Some uses of pastoral: from Marvell to Wordsworth

Martinez, Aurora Faye ORCID: 0000-0001-8524-4837 (2021). Some uses of pastoral: from Marvell to Wordsworth. University of Birmingham. Ph.D.

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This doctoral thesis reconsiders the histories of pastoral, from Neoclassical accounts to those more recent, which have been based upon the notion of pastoral as the depiction of shepherds and the uses to which that depiction is put. It reexamines the Neoclassical concept of pastoral derived from the essays of Rene Rapin and Bernard le Bouvier Fontenelle about the aesthetic character of simplicity which the methods of depicting the lives of shepherds lent to such writing, and so recalled the innocence of the Ancient shepherd and the ‘Golden Age’ of Antiquity. It attends to the exclusion of Andrew Marvell’s satiric renderings of pastoral from accounts of its history because its methods of representing the action of its ‘shepherds’ gave them a sinful character made palpable in the witty manner with which they offered philosophical insights about their perceptions of that action. This thesis discusses a succession of satiric renderings of pastoral that begin with Marvell and t ake Milton’s Paradise Lost (1667) as a point of departure. It turns to similar renderings in manuscript and print of Alexander Pope, James Thomson, and Joseph and Thomas Warton, and the responses of William Wordsworth and Samuel Taylor Coleridge. Through this, it offers a new concept of pastoral as a mode in which the images and underlying ideals of Ancient examples of it provided a system of meanings that allowed later writers to examine the succession of poetic responses to them, and so, formed the habits of mind with which they perceived their corrupted societies. By studying the manuscripts and annotated books of the noted poets, this project demonstrates how those habits allowed them to engage in critical discourse, which measured the values of each historical period, and those that held them, against the ideal of moral innocence of which pastoral simplicity is representative. This thesis shows how pastoral enabled self-reflexive writing through which each poet derived meanin g from his subjective responses to earlier pastoral, and the recurring insights in it about each culture which preceded his, as compared with the constant nature of men. This thesis thus presents such patterns of interpretation as evidence in its study of pastoral from which to form the new concepts of genre and literary history it offers.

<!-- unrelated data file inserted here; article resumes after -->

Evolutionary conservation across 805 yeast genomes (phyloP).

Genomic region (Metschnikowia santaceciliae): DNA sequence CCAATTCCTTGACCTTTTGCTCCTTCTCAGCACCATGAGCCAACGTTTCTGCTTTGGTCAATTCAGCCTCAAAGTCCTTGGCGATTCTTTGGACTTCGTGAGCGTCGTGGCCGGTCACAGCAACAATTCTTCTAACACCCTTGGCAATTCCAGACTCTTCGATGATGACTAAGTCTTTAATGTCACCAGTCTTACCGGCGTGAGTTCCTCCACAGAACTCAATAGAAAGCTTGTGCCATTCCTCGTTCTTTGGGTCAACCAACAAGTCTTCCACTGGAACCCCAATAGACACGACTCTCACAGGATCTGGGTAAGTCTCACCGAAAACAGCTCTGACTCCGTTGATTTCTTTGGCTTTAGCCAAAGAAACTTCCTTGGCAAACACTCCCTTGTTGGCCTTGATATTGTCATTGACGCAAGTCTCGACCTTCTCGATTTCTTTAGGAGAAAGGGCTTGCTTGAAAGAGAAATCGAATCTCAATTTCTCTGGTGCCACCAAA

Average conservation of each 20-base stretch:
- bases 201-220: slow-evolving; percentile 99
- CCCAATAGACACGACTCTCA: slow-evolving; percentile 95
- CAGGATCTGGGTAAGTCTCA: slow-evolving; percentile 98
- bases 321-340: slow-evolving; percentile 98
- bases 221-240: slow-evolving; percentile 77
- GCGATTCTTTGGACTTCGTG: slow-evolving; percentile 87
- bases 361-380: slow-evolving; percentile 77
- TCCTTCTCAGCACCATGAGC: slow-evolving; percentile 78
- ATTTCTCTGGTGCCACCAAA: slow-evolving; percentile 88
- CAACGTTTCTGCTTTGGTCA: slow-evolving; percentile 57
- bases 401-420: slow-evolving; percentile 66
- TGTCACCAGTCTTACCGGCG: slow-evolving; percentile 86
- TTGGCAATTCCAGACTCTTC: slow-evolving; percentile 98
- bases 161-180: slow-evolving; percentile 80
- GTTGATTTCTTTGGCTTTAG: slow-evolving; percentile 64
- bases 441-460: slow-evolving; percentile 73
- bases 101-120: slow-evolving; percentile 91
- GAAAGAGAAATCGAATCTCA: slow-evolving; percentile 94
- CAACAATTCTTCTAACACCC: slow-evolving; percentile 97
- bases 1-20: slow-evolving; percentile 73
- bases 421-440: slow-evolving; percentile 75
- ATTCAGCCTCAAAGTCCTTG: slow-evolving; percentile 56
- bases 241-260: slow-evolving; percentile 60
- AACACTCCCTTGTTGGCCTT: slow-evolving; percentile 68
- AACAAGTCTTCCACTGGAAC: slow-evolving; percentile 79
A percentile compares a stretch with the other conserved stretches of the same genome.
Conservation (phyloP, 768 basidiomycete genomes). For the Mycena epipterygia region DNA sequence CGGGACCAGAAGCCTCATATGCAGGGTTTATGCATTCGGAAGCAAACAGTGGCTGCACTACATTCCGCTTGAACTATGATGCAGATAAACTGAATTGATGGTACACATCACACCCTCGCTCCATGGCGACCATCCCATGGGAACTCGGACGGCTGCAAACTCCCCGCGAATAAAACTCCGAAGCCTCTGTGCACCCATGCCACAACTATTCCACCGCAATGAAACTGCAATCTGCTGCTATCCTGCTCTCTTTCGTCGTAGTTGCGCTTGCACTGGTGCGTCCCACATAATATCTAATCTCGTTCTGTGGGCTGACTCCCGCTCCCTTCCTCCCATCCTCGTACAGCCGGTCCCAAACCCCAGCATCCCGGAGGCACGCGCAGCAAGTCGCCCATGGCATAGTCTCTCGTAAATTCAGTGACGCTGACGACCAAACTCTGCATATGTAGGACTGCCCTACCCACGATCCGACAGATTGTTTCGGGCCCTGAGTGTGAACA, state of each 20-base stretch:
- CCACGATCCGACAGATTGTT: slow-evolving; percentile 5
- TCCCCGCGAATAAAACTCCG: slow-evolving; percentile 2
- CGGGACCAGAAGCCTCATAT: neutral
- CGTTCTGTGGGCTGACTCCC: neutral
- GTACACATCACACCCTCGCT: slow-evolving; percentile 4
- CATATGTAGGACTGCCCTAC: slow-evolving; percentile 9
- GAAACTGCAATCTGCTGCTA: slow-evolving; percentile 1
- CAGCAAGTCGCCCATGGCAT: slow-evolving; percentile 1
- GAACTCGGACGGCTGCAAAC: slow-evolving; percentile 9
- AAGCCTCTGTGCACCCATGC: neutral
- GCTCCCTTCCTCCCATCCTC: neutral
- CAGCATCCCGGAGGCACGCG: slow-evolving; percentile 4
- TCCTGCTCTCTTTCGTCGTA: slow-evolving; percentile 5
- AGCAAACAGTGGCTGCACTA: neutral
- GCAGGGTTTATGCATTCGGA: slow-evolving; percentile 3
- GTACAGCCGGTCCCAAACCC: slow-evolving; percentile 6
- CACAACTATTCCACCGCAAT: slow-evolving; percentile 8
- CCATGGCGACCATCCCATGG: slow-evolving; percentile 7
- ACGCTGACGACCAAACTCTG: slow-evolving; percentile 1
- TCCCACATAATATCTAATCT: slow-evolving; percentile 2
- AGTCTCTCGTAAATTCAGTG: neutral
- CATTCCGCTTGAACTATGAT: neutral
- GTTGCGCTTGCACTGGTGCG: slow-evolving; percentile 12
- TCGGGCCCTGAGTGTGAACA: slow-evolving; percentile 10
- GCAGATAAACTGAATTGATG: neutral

Type of Work: Thesis (Doctorates > Ph.D.)
Award Type: Doctorates > Ph.D.
Licence: All rights reserved
College/Faculty: Colleges (2008 onwards) > College of Arts & Law
School or Department: School of English, Drama and Creative Studies, Department of English Literature
Funders: Other
Other Funders: College of Arts and Law Graduate School
Subjects: P Language and Literature > PR English literature


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